Refugee women are vulnerable to poor maternal healthcare, according to research conducted on almost 14,000 refugee women who received care from Doctors of the World (Médicins du Monde) in refugee camps in Greece
A stakeholder roundtable discussion was held in light of Ireland’s commitment to resettle 4,000 refugees under the Irish Refugee Resettlement Programme between 2015 and 2017, more than a quarter of whom will be from Greece, focussing on how Ireland can ensure equitable access for these women once they have arrived in Ireland.
The findings, which were presented at a discussion hosted by MSD for Mothers, revealed the challenges associated with securing equitable access to primary healthcare and maternal health for pregnant migrant and refugee women across Europe.
The range of barriers these facing these women when seeking care included prohibitive costs, a lack of awareness of their rights, and poor understanding of the workings of the healthcare system due to different cultures and languages; a significant number of mothers who are entitled to insurance coverage not being aware of it.
In addition, issues such as fear of complaint, arrest, discrimination or denial of medical care, limitations on the free maternal care mothers are entitled to receive, and cumbersome administrative requirements involved in accessing this care were also highlighted.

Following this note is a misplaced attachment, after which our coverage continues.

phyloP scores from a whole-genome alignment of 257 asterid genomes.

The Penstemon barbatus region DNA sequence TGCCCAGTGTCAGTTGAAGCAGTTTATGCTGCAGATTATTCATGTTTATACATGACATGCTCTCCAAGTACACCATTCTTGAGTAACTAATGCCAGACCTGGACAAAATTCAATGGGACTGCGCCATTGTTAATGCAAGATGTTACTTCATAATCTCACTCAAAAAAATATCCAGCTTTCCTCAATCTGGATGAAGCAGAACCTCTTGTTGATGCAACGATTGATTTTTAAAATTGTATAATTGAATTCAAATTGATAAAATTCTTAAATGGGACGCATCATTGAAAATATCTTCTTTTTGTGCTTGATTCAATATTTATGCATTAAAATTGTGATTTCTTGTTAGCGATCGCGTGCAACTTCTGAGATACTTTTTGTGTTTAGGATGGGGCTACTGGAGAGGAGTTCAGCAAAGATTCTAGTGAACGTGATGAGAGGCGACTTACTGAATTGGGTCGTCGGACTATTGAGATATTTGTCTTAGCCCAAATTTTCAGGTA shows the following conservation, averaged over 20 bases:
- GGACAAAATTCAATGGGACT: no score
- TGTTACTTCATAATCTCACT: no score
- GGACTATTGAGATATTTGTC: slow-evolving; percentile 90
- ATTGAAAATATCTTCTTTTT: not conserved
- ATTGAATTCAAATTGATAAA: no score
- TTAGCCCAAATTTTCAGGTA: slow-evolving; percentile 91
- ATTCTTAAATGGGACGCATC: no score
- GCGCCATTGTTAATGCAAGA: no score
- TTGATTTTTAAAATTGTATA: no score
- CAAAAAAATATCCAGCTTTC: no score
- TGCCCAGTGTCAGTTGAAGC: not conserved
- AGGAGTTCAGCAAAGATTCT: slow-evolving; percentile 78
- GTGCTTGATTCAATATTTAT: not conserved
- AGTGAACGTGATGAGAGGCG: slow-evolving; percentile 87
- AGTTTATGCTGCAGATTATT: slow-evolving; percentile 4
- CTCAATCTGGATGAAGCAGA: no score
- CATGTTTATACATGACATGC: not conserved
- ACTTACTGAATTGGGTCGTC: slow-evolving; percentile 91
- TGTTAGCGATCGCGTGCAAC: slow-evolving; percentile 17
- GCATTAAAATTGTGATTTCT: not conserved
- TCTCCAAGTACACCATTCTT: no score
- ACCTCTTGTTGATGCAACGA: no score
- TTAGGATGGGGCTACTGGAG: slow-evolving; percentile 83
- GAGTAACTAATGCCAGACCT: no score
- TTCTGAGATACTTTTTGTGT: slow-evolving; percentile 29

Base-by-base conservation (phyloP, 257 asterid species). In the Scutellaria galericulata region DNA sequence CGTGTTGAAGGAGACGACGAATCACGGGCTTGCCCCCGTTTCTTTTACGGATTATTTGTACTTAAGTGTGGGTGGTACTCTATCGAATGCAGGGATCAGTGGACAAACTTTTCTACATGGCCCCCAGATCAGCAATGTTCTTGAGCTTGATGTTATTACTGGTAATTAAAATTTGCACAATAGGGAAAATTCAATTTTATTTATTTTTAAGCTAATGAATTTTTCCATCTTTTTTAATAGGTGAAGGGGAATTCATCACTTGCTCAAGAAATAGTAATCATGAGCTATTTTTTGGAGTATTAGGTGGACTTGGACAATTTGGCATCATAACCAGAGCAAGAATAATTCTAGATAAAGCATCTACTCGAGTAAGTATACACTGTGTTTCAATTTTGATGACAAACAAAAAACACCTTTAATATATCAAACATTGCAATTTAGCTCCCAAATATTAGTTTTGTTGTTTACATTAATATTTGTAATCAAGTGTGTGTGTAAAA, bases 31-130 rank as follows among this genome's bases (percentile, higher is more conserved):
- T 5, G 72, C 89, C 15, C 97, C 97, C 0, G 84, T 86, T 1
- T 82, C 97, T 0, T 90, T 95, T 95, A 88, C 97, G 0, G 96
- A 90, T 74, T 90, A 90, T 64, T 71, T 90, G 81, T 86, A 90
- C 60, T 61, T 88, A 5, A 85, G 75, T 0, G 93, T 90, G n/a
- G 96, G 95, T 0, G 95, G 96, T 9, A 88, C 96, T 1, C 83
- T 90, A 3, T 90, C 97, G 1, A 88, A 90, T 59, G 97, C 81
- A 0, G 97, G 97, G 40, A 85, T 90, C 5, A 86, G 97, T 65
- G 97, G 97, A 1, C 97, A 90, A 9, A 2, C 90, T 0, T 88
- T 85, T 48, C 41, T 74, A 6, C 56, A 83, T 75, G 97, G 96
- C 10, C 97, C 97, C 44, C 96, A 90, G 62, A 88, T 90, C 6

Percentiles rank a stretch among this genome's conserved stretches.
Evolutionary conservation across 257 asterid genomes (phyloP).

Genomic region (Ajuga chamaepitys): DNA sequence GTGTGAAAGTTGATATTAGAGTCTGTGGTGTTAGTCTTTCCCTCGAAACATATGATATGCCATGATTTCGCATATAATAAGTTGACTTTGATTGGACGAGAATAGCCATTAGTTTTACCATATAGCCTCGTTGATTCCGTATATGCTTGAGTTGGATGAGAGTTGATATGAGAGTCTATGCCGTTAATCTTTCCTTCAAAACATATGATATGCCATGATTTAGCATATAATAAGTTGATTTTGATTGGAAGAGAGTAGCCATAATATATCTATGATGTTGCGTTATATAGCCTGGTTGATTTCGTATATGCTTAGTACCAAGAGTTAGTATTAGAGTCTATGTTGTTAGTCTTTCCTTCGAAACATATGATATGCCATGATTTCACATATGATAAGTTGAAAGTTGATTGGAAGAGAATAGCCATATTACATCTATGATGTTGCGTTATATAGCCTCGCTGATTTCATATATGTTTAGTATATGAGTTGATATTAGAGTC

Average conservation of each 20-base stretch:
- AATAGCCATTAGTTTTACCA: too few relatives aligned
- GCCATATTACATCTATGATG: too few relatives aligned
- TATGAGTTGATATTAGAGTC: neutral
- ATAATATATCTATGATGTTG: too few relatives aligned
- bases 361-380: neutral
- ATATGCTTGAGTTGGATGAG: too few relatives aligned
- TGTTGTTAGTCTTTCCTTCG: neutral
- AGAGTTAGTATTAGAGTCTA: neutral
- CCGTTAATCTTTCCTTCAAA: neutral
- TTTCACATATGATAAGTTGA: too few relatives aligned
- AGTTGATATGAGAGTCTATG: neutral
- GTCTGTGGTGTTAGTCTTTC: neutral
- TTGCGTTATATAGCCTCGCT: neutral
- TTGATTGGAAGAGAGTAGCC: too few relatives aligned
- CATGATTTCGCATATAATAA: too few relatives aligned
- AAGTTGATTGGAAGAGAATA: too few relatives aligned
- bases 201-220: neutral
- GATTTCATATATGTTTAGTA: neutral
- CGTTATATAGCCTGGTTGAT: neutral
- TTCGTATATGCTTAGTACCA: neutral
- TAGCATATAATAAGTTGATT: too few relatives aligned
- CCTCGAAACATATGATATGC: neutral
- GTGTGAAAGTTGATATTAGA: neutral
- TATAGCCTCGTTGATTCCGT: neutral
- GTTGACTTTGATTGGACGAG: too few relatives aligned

In response to the findings, Doctors of the World has outlined a set of policy recommendations entitled, “Refugee Health Policy Recommendations for European Governments and EU Institutions” which it has called on all EU Member States to support.
Ger Brennan, Managing Director of MSD Human Health said: “Access to maternal healthcare for every mother, especially the most vulnerable, has to be a priority for us all.
“We are committed to engaging with health authorities and policy makers to work towards the removal of the barriers and challenges to this vital care”.
Dr. Nikitas Kanakis, President of Doctors of the World Greece, added: “We hope our Refugee Health Policy Recommendations will spur EU and national decision-makers to join together to tackle the barriers vulnerable mothers and other migrant women face in trying to get good care.
“We believe all EU Member States, as well as the EU institutions, should put this issue higher on their political agendas. With rising rates of migration, it makes economic sense to act soon”.